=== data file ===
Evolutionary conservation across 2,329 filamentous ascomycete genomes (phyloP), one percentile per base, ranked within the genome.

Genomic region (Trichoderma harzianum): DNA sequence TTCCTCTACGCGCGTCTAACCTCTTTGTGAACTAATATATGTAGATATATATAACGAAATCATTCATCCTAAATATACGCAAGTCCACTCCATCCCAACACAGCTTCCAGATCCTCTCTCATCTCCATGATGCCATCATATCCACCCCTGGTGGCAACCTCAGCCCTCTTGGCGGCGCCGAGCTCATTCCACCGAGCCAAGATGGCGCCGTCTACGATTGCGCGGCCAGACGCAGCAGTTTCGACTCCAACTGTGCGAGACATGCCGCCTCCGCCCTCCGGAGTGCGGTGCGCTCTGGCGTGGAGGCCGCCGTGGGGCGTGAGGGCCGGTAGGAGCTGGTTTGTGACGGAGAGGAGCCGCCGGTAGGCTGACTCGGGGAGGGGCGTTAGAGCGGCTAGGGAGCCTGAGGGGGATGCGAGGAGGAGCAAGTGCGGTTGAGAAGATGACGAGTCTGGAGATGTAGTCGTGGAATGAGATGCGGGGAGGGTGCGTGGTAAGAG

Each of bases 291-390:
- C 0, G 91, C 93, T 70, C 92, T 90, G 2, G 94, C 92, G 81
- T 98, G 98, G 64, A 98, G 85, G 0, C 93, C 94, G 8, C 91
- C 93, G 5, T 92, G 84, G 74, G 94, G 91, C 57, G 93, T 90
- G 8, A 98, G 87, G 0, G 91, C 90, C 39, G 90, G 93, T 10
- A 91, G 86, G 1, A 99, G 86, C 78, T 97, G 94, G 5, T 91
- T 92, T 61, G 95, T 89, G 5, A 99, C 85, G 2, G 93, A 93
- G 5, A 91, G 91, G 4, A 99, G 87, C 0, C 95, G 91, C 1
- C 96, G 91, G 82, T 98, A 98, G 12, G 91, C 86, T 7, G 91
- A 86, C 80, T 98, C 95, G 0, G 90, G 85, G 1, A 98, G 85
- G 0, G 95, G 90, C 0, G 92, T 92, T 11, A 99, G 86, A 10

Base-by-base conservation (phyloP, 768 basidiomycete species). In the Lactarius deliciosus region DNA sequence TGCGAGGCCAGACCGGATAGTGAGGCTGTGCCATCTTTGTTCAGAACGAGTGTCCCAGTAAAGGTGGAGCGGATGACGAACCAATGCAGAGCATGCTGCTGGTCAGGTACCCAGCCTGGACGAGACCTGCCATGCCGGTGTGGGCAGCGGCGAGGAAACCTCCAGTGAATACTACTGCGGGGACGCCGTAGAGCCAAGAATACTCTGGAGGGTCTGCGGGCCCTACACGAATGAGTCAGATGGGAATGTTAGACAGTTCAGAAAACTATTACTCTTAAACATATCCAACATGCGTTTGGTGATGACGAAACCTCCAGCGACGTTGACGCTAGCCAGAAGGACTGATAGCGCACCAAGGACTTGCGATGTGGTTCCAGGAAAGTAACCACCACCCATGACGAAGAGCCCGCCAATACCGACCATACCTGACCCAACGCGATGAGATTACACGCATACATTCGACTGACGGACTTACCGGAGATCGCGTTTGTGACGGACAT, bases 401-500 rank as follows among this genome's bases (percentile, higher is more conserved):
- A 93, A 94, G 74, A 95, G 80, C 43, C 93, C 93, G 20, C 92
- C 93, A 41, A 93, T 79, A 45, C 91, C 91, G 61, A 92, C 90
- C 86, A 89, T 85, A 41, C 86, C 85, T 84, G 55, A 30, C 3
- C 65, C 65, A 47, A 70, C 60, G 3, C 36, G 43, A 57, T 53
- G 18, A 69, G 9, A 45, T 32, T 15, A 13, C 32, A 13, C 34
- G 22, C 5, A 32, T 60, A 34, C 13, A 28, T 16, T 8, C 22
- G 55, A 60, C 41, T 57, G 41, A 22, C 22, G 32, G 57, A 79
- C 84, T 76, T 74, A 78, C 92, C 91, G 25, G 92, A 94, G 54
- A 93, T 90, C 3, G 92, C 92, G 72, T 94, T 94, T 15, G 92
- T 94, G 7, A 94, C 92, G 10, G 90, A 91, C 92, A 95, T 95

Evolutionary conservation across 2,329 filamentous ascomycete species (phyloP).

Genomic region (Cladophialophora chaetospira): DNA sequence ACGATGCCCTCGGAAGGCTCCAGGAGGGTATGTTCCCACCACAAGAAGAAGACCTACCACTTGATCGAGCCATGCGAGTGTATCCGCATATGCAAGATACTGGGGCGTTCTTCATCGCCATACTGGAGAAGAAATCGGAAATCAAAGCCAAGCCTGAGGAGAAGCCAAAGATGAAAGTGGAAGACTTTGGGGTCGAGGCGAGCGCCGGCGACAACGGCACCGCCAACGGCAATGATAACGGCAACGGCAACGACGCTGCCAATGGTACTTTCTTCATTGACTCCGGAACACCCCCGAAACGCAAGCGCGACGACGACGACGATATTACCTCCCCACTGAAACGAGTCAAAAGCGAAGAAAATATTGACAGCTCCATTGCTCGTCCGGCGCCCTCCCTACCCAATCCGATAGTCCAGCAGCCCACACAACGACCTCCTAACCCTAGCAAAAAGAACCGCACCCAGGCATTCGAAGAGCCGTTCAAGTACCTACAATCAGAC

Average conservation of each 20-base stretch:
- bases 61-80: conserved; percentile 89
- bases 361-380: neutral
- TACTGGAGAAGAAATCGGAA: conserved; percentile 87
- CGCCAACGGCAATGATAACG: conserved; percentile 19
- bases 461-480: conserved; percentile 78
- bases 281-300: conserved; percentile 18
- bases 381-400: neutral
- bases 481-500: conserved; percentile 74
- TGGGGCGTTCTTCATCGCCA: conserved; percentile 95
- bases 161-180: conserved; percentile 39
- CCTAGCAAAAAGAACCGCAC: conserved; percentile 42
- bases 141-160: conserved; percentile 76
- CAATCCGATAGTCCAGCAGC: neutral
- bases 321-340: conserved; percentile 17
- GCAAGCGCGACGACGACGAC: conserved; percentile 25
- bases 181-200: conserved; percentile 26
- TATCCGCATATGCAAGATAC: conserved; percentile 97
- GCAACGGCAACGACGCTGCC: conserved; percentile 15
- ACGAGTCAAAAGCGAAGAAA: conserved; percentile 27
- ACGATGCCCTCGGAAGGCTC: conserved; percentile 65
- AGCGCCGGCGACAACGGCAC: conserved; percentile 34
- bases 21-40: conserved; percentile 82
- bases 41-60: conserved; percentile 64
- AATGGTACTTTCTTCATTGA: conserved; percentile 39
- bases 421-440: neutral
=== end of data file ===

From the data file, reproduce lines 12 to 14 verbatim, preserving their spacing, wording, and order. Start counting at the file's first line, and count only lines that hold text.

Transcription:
- A 86, C 80, T 98, C 95, G 0, G 90, G 85, G 1, A 98, G 85
- G 0, G 95, G 90, C 0, G 92, T 92, T 11, A 99, G 86, A 10

Base-by-base conservation (phyloP, 768 basidiomycete species). In the Lactarius deliciosus region DNA sequence TGCGAGGCCAGACCGGATAGTGAGGCTGTGCCATCTTTGTTCAGAACGAGTGTCCCAGTAAAGGTGGAGCGGATGACGAACCAATGCAGAGCATGCTGCTGGTCAGGTACCCAGCCTGGACGAGACCTGCCATGCCGGTGTGGGCAGCGGCGAGGAAACCTCCAGTGAATACTACTGCGGGGACGCCGTAGAGCCAAGAATACTCTGGAGGGTCTGCGGGCCCTACACGAATGAGTCAGATGGGAATGTTAGACAGTTCAGAAAACTATTACTCTTAAACATATCCAACATGCGTTTGGTGATGACGAAACCTCCAGCGACGTTGACGCTAGCCAGAAGGACTGATAGCGCACCAAGGACTTGCGATGTGGTTCCAGGAAAGTAACCACCACCCATGACGAAGAGCCCGCCAATACCGACCATACCTGACCCAACGCGATGAGATTACACGCATACATTCGACTGACGGACTTACCGGAGATCGCGTTTGTGACGGACAT, bases 401-500 rank as follows among this genome's bases (percentile, higher is more conserved):